ISMAILIYA, Egypt: Terror attacks at several Sinai tourist resorts in the past two years were carried out by a militant group calling itself Tawhid and Jihad, a name used by Al-Qaeda associates elsewhere, Egyptian prosecutors said Sunday.
The government has said the militants who carried out the suicide bombings were locals without international connections, though Israeli security officials have said they suspect an Al-Qaeda hand in the attacks.
The name, announced for the first time at the trial of militants suspected in the bombings, could suggest the group had sympathies with Al-Qaeda, if not operational links.
Tawhid and Jihad, Arabic for Monotheism and Holy War, was the name used by the group led by Abu Musab Al-Zarqawi, the most notorious militant leader in Iraq. His group is now named Al-Qaeda in Iraq. Other groups sympathetic to Al-Qaeda ideology have used tawhid in their names.
Prosecutors introduced the name in court Sunday in the trial of militants accused in October 2004 bombings of the resorts of Taba and Ras Shitan, near the Israeli border, that killed 34 people. The prosecutors said the same group was involved in a July 23 suicide attack in the resort of Sharm El-Sheik, which killed at least 64 people.
The accused formed a terrorist organization … which carried out the explosions, declared Egypt s leaders infidels and targeted foreign tourists and police, prosecution lawyer Hisham Badawi told the court.
He did not say if the group was believed to have links to Al-Qaeda.
The announcement came as the prosecution dramatically reshuffled its case in the trial, which has been going on since July 2. Until now, the case has had only two Defendants; Mohammed Gayez Sabbah and Mohammed Abdullah Rabaa, who pleaded innocent to involvement in the Taba attack.
But on Sunday, prosecutors added 13 more defendants, saying they were all members of the group and were arrested after Sharm bombings. The 13 were present in the defendants cage at the state security court in Ismailiya, 120 km east of Cairo.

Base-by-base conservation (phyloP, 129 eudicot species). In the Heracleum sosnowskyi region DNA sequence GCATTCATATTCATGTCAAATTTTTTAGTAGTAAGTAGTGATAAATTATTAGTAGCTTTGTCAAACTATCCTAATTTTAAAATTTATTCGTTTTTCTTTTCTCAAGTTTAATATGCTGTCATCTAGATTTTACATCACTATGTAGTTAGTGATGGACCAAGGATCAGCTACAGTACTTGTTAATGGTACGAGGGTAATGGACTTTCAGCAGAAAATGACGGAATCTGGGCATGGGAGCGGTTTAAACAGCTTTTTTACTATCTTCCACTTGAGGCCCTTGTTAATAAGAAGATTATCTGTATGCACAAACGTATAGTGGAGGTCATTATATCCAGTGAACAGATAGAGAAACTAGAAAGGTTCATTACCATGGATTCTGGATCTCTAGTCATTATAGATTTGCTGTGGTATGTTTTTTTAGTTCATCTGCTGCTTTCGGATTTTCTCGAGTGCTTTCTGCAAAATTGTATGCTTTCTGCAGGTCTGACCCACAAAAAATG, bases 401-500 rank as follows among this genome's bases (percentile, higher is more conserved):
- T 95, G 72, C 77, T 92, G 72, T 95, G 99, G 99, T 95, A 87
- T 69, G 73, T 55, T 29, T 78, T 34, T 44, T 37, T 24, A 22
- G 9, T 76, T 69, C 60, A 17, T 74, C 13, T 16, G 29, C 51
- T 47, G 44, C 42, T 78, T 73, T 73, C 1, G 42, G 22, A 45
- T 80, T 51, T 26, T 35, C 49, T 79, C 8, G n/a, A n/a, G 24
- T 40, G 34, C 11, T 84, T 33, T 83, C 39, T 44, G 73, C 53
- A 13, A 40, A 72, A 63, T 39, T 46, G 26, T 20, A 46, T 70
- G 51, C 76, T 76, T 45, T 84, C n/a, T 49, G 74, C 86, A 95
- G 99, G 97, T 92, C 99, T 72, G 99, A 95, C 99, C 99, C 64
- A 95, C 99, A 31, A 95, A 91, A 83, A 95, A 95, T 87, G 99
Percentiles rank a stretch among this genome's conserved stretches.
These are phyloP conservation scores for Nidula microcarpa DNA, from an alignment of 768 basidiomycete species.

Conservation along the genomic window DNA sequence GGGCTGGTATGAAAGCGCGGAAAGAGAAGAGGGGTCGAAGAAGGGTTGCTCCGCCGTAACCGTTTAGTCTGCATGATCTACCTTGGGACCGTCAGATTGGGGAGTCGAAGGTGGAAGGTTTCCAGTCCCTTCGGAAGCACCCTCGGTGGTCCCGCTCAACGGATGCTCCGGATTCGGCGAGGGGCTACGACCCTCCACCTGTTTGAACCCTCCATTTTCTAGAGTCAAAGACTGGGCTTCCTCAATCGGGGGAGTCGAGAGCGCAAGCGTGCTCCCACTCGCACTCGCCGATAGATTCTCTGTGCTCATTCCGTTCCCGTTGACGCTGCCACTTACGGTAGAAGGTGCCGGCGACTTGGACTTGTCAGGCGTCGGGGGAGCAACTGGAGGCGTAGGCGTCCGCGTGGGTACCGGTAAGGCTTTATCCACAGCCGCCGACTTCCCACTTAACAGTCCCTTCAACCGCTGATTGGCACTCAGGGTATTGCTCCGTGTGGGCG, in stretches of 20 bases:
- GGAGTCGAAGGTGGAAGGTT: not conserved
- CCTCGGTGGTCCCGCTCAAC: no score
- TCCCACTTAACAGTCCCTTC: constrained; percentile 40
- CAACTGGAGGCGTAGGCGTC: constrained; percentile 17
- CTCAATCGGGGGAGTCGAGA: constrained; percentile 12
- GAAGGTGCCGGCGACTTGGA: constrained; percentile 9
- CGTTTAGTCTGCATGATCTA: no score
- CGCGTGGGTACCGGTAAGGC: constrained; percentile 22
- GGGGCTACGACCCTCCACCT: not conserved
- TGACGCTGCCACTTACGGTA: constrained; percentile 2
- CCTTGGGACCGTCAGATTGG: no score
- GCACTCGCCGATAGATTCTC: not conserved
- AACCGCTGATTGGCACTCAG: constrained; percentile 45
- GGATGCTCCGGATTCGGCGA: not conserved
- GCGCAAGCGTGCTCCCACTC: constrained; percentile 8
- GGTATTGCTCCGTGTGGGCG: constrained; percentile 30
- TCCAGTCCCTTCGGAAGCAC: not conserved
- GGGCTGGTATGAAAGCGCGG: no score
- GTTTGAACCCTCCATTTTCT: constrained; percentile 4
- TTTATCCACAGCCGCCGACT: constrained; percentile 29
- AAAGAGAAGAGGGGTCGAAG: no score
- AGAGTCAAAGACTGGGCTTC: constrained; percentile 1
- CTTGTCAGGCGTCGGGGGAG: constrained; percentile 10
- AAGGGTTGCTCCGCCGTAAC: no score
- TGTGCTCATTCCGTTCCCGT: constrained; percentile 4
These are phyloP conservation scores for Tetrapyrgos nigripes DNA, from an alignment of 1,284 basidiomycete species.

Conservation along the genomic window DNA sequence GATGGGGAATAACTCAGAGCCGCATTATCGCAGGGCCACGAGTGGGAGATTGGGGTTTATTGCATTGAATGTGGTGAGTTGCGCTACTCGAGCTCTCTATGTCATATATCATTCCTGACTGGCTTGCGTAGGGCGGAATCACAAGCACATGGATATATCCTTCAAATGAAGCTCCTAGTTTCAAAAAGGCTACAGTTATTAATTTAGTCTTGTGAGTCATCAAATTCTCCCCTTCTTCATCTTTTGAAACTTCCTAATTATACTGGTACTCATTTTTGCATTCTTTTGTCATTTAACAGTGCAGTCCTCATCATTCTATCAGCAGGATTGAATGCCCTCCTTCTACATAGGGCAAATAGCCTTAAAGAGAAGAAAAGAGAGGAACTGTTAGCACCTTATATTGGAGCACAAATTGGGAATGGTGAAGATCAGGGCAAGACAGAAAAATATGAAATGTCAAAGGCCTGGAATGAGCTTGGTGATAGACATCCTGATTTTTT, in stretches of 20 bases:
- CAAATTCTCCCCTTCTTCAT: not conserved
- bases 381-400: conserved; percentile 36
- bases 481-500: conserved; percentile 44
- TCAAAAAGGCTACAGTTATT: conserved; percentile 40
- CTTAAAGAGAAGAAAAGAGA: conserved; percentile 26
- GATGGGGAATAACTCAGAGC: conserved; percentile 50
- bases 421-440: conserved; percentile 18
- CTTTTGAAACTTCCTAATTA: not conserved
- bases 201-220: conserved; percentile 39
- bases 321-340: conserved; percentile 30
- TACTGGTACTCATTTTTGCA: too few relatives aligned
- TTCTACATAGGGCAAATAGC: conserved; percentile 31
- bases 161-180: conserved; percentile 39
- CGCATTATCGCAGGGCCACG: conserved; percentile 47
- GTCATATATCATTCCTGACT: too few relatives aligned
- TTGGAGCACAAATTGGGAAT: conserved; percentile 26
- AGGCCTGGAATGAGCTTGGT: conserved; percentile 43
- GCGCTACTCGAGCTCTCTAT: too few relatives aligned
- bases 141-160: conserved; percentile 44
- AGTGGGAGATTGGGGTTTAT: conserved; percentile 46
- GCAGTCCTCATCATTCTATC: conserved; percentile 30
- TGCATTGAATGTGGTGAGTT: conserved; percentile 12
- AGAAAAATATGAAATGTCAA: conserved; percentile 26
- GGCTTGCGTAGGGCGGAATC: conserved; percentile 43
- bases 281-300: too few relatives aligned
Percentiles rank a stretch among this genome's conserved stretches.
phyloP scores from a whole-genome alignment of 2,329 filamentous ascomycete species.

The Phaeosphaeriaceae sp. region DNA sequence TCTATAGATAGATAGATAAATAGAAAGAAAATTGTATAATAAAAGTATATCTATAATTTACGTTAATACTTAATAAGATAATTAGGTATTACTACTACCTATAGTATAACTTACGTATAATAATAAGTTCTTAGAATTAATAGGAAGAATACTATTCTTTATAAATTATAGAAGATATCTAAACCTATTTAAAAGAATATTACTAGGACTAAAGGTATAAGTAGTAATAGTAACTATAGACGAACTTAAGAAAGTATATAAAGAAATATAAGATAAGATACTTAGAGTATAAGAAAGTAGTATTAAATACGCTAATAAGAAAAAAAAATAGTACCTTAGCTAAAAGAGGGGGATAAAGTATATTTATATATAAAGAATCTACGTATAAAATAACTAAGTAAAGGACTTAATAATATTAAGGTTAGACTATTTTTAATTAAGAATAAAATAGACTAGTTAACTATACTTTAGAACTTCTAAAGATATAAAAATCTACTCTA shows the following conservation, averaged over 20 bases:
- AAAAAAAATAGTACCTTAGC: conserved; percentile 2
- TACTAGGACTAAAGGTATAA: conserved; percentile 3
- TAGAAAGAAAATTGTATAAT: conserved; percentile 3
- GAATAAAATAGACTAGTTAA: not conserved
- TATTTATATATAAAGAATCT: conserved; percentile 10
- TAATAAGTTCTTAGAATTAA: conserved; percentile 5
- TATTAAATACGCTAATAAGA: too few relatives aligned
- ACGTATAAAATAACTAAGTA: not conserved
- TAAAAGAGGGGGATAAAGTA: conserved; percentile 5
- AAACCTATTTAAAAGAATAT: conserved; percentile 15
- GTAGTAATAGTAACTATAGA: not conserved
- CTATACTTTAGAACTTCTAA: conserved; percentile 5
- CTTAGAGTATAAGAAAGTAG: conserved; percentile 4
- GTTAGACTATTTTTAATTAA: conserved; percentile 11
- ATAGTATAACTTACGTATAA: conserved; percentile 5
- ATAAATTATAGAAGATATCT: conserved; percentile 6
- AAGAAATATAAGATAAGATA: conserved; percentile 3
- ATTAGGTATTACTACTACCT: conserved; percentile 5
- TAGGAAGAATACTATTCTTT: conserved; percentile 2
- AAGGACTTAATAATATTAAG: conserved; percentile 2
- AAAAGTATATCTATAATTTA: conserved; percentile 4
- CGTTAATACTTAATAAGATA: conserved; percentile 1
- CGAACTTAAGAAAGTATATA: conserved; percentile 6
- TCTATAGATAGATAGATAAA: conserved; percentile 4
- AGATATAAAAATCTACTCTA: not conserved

One of the defendants, Younis Mohammed Mahmoud Elian, 25, told the judge he and his co-defendants were subjected to severe torture to extract confessions. The trial was adjourned until May 27, and the judge ordered the defendants examined for signs of torture.
The bombings prompted massive security sweeps in the Sinai Peninsula in which thousands were reportedly arrested, including relatives of suspects held to try to force the fugitives to surrender. Some of those subsequently released have complained of torture.
Security officials have not given a cohesive account of how and why the resort attacks were planned, generating confusion over the government s crackdown in the Sinai. Several suspects said to be key leaders have been killed in clashes with police.
When Sabbah and Rabaa were first brought to trial, prosecutors said the perpetrators of the Taba attack did not belong to a terror group but were reacting to Israel s policies with the Palestinians. But when the Sharm attacks occurred, security forces began talking of a wider Islamic militant group, though they denied any Al-Qaeda ties.
A statement signed by a group calling itself Egyptian Tawhid and Jihad claimed responsibility for the Sharm bombing, saying it acted on orders from Al-Qaeda leader Osama bin Laden. But it was one of several conflicting claims by different groups at the time.
Diaa Rashwan, an Egyptian expert on Islamic militants, said the confusion in the case makes it hard to judge whether the group s name denotes any Al-Qaeda ties.
The prosecution all along has been decisively denying that the defendants belonged to Al-Qaeda or any external group. They don t tell us where all these charges and new developments come from, he said. AP